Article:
Exercise #22 – Qigong, Eighth Brocade

“What is rooted is easy to nourish.
What is recent is easy to correct.
What is brittle is easy to break.
What is small is easy to scatter.”

Tao Te Ching, #64, Translated by S. Mitchell


Coming Soon!

Chair Tai Chi will be hosting an About.com Carnival of Healing on July 19th.  The posting will be filled to the brim with informative resources on healing your body, mind and spirit. 

If you have a blog that deals with holistic healing methods such as energy healing, Reiki, exercises, color, vibrational or theta healing, I would love to include a link to your blog in the Carnival.  Please send your information to me at taijijuan@gmail.com.  Include your name, website or blog address, the title of your blog/site and your email address so that I can respond.  Also include the particular article(s) you’d like to have featured.  The deadline for submissions is Thursday, July 17th. 


I’m always on the lookout for acupressure points and exercises for lower back pain and sciatica.  Not only do I suffer from these problems but so do many of my students.  The following Qigong exercise is recommended specifically for kidney function and for reducing the waist line.  However, I’ve tried it out and found that the movements are very therapeutic for my back pain and occasional sciatic attacks.  I hope you will find it beneficial, too.

 Exercise #22 – Qigong, Eighth Brocade

Benefits: Though the Eighth Brocade seems to be nothing but a toe touching exercise, it really is designed for, and works on internal organs such as the kidneys, adrenals and lungs.  Because the movements stretch the spine, you will also experience relief along your spinal column and sciatic nerve.

Posture: Begin with your hands on your thighs, feet shoulder-width apart.  You should be relaxed but with a straight spine, head and neck stretched comfortably upward.

  1. Exhale slowly as you bend forward, stretching your spine one vertebra at a time.
  2. When you have reached the furthest position possible over your toes, grab hold of the toes of both feet lifting them slightly off the floor.
  3. Stay in this position and breathe naturally for 3 to 6 inhalations/exhalations.
  4. Then, begin moving upward very slowly, one vertebra at a time inhaling as you straighten your spine.
  5. Continuing to inhale, arch your back slowly, opening your chest.  Hold this position while you breathe in and out naturally for 3 to 6 inhalations/exhalations.
  6. Return to your normal posture and breathe in and out for a few seconds then repeat the forward bend and arched back at least 3 times.

Warning: Do not practice this exercise if you have a spinal condition or injury that restricts spinal movements of this type.  Always contact your physician before trying a new exercise.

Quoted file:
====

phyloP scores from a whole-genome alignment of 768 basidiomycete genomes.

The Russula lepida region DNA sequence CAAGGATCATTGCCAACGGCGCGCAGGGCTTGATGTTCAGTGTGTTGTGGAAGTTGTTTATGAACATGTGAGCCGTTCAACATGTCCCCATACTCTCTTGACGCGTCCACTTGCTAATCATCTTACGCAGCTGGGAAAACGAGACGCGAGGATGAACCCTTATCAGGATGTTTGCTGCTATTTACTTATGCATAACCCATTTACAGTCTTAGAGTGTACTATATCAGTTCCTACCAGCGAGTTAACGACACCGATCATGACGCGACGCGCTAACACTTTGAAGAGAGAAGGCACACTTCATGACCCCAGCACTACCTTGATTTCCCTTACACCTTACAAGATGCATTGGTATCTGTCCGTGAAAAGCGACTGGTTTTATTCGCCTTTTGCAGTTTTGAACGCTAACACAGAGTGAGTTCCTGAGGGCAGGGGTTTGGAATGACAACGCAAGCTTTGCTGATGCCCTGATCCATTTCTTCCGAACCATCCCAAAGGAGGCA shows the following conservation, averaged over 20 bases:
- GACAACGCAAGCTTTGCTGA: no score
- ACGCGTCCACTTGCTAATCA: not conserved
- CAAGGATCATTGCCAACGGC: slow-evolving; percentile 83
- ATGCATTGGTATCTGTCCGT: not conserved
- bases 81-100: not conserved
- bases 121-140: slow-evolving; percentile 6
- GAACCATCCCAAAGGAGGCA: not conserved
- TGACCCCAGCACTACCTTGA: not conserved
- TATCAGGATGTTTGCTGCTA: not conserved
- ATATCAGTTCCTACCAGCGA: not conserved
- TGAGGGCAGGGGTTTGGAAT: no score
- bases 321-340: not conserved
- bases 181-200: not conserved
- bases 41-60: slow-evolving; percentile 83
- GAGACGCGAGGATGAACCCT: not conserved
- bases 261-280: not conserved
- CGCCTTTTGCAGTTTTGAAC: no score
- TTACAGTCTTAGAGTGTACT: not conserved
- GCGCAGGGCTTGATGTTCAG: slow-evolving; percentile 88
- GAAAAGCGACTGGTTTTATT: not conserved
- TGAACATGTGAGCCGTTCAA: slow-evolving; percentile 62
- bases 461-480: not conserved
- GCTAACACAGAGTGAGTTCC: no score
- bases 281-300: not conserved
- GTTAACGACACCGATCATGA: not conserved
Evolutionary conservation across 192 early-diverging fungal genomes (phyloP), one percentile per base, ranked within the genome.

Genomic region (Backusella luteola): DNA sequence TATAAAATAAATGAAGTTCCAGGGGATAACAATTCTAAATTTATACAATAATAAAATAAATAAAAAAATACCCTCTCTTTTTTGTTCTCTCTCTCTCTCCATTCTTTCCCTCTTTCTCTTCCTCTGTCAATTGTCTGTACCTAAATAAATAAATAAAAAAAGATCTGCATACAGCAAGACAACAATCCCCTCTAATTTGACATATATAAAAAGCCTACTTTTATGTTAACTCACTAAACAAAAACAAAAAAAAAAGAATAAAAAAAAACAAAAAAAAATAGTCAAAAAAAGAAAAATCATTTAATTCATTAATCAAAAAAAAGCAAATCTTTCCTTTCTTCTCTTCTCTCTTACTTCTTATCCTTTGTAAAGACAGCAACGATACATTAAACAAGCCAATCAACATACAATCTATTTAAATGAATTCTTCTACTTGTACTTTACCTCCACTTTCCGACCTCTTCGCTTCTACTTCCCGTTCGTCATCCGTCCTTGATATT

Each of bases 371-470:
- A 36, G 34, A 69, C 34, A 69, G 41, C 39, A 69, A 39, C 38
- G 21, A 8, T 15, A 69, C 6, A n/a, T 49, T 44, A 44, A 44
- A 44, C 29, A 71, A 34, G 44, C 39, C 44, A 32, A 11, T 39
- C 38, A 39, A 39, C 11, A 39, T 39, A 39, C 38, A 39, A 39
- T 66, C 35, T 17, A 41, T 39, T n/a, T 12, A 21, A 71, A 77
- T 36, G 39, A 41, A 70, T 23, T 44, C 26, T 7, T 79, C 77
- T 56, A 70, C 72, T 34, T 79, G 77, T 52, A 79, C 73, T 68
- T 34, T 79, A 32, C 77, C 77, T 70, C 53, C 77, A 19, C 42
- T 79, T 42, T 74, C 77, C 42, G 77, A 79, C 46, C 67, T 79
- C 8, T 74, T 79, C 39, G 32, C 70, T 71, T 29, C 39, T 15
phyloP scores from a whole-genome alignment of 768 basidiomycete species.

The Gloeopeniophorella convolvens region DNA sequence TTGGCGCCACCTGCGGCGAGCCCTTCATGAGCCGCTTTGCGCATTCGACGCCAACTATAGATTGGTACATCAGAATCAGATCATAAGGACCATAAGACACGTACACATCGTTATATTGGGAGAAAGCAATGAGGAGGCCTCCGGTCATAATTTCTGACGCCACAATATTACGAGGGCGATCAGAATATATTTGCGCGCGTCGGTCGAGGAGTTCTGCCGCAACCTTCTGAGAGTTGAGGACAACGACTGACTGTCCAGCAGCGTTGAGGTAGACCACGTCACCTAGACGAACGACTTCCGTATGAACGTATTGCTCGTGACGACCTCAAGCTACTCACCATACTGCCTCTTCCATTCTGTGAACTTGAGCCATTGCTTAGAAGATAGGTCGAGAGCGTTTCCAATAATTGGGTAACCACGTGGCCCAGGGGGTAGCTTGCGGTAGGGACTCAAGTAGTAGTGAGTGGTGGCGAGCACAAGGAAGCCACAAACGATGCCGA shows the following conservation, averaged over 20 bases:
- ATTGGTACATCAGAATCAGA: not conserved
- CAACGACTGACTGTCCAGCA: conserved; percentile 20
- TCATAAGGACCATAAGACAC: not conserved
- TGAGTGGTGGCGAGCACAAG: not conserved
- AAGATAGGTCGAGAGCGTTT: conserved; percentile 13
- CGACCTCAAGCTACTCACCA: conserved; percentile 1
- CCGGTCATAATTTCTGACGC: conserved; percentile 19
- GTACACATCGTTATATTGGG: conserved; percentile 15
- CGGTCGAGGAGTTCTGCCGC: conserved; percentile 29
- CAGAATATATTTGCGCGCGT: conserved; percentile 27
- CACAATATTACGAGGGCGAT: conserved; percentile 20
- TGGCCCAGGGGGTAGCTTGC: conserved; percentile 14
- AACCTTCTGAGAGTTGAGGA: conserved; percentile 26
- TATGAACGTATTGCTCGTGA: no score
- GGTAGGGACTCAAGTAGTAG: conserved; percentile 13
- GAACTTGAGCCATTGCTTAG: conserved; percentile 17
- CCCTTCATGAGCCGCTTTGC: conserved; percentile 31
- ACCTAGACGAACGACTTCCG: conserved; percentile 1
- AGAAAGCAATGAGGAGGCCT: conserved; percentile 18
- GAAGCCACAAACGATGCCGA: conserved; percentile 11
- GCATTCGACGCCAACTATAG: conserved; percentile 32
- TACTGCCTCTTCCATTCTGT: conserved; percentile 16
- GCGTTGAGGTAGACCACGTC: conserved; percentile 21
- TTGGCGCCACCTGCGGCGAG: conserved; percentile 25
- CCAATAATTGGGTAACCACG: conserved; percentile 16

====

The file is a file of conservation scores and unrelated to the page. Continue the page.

Womb and Vitals is probably the most often used pressure point for lower back pain and sciatica.  Give it a try and see if these points are effective for your back problems.

  • Locate these pressure points 1 to 2 finger widths outside your sacrum on either side.  The sacrum is the large bony area at the base of your spine.
  • Press firmly on the spots on each side of the sacrum that are midway between the top of your hipbones and the base of your buttocks.
  • If you can’t achieve sufficient pressure sitting in a chair, try lying on the floor with your hands fisted underneath at these points.  However, if your sciatic area is particularly sensitive, this amount of pressure may be more harmful than helpful.  Use your own judgement and give both the seated position and the lying-down position a try.

Benefits – These pressure points (on either side of your sacrum) are especially effective for lower-back aches, sciatica, and tension and pain in the pelvic area and the hips.



Don’t forget to drink water at the end of your exercise session or any time you begin to feel thirsty.  A Word of Caution…If you have or have had problems with your kidneys, please consult your physician regarding the amount of water appropriate for your condition.


~The exercises in this blog are intended for educational purposes only.  Always consult with your health care provider before beginning a new exercise program.~


This week’s featured blog:  http://www.health-risk-assessments.com/ 



Other Related Health Topics and Fitness Products:


Other Informative Sites and Blogs:

·     http://callierlibrary.wordpress.com

·     http://discoverandrecover.wordpress.com

·     http://www.post-polio.org

·     http://www.bottomlinehealth.com

·     http://www.dsusa.org

·     http://www.americanheart.org

·     http://www.msassociation.org

·     http://www.padcoalition.org

·     http://www.diabetes.org

·     http://www.arthritis.org

·     http://www.breastcancer.org




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